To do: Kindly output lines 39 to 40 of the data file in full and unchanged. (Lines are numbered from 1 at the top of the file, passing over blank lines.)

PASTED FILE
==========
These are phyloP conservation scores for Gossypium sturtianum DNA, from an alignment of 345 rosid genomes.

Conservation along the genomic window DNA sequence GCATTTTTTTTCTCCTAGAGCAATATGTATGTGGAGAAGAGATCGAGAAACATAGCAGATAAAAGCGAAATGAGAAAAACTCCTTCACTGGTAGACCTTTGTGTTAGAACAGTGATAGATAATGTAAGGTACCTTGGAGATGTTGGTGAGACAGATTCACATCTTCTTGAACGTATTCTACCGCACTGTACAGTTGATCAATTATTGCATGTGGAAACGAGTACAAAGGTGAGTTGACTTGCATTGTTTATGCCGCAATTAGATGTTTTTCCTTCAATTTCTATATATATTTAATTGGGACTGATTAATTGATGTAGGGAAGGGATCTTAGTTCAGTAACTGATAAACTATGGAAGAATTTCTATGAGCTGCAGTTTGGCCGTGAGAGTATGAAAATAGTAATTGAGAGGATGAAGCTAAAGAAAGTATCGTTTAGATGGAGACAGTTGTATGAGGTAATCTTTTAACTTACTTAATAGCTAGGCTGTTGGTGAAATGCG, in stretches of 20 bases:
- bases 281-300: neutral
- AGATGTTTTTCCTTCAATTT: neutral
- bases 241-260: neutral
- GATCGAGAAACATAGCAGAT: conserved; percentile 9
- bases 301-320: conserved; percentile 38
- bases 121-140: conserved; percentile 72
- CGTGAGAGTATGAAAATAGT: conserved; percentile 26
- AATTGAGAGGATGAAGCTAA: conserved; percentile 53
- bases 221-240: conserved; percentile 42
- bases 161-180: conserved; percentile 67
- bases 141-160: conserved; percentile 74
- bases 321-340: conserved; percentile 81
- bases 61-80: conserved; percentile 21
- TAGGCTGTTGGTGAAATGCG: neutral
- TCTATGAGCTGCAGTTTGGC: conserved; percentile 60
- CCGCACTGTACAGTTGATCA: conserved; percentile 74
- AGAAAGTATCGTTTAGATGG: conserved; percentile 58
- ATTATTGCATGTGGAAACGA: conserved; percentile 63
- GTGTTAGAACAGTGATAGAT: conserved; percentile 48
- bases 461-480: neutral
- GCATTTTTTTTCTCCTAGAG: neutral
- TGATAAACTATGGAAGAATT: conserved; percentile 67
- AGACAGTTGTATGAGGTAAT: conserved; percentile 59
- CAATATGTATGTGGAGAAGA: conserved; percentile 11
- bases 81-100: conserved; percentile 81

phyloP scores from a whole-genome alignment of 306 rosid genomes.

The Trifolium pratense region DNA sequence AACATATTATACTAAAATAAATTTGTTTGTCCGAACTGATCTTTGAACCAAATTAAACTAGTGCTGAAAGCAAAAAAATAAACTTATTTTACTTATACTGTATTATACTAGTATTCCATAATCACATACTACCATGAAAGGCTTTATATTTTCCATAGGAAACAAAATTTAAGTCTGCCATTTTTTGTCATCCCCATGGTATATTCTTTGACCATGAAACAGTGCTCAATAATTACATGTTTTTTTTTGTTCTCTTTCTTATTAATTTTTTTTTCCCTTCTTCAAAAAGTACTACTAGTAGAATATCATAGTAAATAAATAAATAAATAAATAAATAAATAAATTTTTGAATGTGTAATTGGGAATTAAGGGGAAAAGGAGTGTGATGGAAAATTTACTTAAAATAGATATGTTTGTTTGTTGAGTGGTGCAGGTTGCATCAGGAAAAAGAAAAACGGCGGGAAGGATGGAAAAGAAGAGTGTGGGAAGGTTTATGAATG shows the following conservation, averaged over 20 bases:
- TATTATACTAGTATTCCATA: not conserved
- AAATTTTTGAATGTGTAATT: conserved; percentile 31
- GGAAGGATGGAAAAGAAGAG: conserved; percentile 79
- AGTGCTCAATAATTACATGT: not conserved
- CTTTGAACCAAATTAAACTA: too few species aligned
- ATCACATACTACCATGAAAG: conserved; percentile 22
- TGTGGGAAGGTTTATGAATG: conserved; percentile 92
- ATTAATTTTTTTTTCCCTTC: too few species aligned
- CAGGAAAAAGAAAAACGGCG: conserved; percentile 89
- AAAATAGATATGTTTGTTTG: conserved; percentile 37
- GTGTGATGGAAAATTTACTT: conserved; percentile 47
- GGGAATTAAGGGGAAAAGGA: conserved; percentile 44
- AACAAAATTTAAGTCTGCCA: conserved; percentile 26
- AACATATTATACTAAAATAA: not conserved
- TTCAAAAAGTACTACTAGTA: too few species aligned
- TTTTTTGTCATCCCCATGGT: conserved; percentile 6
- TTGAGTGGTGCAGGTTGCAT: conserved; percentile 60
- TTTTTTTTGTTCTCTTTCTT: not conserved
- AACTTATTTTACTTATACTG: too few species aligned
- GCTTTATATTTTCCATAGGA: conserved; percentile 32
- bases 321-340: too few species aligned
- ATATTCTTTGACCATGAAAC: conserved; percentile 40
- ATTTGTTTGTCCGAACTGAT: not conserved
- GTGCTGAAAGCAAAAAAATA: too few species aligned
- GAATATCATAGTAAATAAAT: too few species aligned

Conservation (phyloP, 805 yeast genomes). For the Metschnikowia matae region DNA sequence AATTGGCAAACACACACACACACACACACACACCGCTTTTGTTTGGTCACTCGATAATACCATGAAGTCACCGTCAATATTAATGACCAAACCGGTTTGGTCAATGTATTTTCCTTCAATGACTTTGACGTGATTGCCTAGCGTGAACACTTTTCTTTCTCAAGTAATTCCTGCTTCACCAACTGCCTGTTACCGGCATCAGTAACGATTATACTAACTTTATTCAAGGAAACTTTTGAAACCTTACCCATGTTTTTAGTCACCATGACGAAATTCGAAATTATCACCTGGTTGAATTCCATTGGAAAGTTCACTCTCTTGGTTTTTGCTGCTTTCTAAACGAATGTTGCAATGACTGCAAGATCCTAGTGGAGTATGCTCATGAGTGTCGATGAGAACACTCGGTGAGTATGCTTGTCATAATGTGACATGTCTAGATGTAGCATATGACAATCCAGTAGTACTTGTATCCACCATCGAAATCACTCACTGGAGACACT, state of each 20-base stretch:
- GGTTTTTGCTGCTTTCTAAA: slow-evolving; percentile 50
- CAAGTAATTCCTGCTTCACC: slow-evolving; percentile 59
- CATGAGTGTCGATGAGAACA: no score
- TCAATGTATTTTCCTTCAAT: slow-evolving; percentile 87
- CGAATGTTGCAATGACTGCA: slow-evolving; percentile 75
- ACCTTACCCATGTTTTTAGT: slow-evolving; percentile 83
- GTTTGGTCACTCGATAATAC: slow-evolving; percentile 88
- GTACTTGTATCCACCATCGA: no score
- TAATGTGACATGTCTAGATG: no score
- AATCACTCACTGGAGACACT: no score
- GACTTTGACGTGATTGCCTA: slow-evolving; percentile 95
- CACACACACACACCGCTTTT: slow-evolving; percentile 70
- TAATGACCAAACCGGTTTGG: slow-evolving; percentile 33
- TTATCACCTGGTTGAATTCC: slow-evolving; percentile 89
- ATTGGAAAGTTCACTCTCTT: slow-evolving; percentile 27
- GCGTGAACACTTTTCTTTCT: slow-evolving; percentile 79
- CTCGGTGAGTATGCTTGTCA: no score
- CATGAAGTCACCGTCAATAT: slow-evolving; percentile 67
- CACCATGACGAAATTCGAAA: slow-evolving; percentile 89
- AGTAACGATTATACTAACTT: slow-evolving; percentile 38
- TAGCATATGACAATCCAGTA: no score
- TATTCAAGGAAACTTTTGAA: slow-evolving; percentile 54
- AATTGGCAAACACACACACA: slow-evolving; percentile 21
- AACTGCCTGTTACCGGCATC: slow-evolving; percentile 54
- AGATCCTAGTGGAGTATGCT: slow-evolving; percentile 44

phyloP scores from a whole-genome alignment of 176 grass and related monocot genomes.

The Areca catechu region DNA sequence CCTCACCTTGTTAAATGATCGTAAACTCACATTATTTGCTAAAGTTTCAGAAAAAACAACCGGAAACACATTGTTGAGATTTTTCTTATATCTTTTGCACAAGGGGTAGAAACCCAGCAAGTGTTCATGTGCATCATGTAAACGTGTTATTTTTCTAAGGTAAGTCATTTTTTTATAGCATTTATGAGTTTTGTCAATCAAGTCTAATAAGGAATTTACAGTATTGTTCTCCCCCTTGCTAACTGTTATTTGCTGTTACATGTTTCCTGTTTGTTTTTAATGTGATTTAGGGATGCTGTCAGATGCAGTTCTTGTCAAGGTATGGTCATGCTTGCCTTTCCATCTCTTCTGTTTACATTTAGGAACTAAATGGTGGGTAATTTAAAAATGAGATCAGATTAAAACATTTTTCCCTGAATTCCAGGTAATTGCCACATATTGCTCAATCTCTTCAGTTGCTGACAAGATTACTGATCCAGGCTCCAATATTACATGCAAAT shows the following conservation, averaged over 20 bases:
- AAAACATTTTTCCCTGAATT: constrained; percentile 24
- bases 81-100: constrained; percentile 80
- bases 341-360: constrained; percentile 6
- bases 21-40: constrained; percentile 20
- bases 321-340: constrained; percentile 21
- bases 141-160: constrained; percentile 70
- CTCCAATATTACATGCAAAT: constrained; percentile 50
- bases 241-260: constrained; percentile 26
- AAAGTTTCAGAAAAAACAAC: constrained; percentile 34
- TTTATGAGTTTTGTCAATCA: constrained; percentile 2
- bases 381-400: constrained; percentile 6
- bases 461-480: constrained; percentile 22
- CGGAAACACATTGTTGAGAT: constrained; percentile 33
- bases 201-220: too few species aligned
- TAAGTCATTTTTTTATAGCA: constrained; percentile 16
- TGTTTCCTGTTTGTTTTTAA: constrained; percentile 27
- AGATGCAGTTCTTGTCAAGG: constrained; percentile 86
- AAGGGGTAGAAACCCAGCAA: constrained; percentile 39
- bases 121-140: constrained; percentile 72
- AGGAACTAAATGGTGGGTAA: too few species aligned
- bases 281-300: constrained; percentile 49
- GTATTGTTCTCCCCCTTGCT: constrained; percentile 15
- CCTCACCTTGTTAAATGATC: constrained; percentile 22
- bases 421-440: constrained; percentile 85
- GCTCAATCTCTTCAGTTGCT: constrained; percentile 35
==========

- AAAATAGATATGTTTGTTTG: conserved; percentile 37
- GTGTGATGGAAAATTTACTT: conserved; percentile 47